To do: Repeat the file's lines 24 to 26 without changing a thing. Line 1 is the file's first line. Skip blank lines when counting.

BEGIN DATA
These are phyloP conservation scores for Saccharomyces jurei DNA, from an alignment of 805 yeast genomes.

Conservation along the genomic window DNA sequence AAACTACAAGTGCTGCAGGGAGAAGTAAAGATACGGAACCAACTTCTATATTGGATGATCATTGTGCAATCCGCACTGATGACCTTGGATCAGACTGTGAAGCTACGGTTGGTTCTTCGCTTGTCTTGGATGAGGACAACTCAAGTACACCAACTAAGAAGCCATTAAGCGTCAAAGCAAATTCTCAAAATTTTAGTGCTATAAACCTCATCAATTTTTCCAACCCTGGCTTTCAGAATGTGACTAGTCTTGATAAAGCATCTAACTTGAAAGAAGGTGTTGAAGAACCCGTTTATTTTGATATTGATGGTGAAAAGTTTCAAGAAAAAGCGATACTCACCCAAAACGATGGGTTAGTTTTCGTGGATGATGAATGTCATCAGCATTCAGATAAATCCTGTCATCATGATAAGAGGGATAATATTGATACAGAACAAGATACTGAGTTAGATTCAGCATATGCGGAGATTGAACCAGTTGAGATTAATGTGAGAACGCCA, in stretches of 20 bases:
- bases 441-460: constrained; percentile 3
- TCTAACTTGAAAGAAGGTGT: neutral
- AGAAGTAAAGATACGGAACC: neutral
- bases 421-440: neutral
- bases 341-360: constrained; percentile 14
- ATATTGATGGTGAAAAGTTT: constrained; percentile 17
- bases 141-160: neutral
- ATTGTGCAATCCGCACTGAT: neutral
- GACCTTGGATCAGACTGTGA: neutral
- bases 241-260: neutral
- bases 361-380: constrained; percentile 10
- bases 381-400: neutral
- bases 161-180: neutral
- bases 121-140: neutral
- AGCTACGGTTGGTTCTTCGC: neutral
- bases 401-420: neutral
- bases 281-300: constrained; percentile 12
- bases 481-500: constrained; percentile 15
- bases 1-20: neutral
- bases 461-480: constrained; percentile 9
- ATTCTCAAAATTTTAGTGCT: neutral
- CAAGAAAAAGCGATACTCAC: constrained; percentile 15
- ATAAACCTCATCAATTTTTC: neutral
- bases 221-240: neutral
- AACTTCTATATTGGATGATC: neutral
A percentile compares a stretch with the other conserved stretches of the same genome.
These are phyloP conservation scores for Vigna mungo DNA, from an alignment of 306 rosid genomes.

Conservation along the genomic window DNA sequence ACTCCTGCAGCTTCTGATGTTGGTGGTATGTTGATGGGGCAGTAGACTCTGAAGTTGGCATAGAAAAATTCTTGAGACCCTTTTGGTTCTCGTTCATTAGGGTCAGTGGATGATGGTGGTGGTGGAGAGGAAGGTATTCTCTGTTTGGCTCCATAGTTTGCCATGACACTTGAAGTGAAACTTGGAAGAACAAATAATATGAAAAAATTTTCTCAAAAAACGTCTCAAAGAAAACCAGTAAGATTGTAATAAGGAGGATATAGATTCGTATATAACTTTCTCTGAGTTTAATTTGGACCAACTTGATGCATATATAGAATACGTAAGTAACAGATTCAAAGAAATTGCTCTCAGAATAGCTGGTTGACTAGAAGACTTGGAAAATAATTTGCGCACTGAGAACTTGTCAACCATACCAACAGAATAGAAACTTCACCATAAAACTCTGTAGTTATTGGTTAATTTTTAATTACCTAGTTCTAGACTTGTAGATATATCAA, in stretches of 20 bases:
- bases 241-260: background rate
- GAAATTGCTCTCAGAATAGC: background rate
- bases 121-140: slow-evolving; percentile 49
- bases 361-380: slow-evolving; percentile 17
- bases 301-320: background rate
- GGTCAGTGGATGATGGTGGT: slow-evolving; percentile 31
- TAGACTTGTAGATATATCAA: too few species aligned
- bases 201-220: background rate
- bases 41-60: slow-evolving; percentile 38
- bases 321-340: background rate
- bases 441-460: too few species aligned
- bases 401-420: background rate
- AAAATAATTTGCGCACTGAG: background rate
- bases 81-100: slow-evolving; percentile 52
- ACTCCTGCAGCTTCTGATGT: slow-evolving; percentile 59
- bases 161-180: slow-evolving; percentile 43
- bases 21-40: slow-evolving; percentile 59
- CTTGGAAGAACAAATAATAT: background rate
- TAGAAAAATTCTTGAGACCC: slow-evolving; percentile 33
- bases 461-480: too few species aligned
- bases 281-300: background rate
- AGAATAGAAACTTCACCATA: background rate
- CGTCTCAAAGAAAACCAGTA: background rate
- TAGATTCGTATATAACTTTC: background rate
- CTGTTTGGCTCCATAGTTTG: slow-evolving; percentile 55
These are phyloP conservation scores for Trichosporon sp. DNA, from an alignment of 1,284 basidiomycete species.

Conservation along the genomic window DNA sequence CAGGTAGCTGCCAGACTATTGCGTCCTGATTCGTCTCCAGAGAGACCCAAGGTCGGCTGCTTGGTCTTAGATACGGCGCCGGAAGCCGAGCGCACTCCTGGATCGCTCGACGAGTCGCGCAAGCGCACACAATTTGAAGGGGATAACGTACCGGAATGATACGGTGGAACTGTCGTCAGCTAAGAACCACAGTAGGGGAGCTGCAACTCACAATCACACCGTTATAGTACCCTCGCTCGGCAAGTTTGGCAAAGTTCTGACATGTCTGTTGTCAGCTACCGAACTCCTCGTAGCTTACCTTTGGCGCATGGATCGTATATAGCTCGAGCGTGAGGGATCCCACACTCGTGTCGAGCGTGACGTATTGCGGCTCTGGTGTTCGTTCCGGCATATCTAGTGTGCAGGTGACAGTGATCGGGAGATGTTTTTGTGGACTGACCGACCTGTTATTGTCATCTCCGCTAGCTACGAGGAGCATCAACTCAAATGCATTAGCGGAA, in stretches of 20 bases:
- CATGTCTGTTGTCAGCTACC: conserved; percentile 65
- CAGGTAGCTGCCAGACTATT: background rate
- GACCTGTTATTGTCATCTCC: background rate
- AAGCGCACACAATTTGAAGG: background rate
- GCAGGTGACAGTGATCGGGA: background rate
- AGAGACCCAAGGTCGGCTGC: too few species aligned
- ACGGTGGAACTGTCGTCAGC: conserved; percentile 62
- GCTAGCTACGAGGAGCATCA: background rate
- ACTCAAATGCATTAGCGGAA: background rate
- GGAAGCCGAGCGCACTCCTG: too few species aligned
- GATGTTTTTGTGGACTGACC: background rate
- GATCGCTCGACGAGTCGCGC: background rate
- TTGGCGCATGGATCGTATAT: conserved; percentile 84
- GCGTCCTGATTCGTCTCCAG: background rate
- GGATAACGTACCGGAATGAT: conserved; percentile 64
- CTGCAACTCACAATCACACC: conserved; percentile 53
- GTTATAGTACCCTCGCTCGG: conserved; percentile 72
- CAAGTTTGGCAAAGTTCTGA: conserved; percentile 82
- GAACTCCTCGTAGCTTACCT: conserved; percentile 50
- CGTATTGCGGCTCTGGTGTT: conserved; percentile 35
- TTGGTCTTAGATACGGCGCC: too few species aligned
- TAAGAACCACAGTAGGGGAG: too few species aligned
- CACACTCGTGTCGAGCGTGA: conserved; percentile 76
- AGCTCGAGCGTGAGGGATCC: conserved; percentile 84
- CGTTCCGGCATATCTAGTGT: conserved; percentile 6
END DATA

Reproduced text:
- CAAGAAAAAGCGATACTCAC: constrained; percentile 15
- ATAAACCTCATCAATTTTTC: neutral
- bases 221-240: neutral